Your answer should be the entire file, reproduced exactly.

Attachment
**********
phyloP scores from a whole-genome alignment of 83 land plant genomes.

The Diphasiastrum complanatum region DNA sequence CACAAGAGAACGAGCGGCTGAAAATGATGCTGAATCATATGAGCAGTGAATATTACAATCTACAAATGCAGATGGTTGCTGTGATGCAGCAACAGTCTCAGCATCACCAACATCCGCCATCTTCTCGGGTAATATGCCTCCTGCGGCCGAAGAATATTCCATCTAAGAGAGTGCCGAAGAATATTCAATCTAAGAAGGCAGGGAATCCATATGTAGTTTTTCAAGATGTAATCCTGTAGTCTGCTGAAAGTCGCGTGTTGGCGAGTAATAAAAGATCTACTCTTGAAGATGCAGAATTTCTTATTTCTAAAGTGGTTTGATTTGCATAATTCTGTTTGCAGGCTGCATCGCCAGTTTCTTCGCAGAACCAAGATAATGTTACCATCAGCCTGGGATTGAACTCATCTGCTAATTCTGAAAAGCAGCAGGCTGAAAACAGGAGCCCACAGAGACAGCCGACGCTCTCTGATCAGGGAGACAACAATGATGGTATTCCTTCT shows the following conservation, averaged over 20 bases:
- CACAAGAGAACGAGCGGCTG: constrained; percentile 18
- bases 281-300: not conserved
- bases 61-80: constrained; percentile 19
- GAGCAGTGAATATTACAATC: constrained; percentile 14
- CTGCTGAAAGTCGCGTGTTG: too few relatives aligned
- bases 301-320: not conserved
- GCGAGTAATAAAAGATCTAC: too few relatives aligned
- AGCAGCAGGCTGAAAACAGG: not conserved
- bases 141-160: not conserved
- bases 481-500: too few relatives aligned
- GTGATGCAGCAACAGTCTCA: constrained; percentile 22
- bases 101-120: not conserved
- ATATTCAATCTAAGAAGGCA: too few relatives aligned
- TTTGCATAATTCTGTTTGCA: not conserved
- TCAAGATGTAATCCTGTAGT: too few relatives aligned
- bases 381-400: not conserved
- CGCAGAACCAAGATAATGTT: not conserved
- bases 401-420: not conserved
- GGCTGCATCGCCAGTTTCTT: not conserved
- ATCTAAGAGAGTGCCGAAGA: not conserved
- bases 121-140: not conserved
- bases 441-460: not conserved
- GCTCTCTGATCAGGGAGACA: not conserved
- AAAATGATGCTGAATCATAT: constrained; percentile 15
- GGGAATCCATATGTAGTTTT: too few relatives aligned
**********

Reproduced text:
phyloP scores from a whole-genome alignment of 83 land plant genomes.

The Diphasiastrum complanatum region DNA sequence CACAAGAGAACGAGCGGCTGAAAATGATGCTGAATCATATGAGCAGTGAATATTACAATCTACAAATGCAGATGGTTGCTGTGATGCAGCAACAGTCTCAGCATCACCAACATCCGCCATCTTCTCGGGTAATATGCCTCCTGCGGCCGAAGAATATTCCATCTAAGAGAGTGCCGAAGAATATTCAATCTAAGAAGGCAGGGAATCCATATGTAGTTTTTCAAGATGTAATCCTGTAGTCTGCTGAAAGTCGCGTGTTGGCGAGTAATAAAAGATCTACTCTTGAAGATGCAGAATTTCTTATTTCTAAAGTGGTTTGATTTGCATAATTCTGTTTGCAGGCTGCATCGCCAGTTTCTTCGCAGAACCAAGATAATGTTACCATCAGCCTGGGATTGAACTCATCTGCTAATTCTGAAAAGCAGCAGGCTGAAAACAGGAGCCCACAGAGACAGCCGACGCTCTCTGATCAGGGAGACAACAATGATGGTATTCCTTCT shows the following conservation, averaged over 20 bases:
- CACAAGAGAACGAGCGGCTG: constrained; percentile 18
- bases 281-300: not conserved
- bases 61-80: constrained; percentile 19
- GAGCAGTGAATATTACAATC: constrained; percentile 14
- CTGCTGAAAGTCGCGTGTTG: too few relatives aligned
- bases 301-320: not conserved
- GCGAGTAATAAAAGATCTAC: too few relatives aligned
- AGCAGCAGGCTGAAAACAGG: not conserved
- bases 141-160: not conserved
- bases 481-500: too few relatives aligned
- GTGATGCAGCAACAGTCTCA: constrained; percentile 22
- bases 101-120: not conserved
- ATATTCAATCTAAGAAGGCA: too few relatives aligned
- TTTGCATAATTCTGTTTGCA: not conserved
- TCAAGATGTAATCCTGTAGT: too few relatives aligned
- bases 381-400: not conserved
- CGCAGAACCAAGATAATGTT: not conserved
- bases 401-420: not conserved
- GGCTGCATCGCCAGTTTCTT: not conserved
- ATCTAAGAGAGTGCCGAAGA: not conserved
- bases 121-140: not conserved
- bases 441-460: not conserved
- GCTCTCTGATCAGGGAGACA: not conserved
- AAAATGATGCTGAATCATAT: constrained; percentile 15
- GGGAATCCATATGTAGTTTT: too few relatives aligned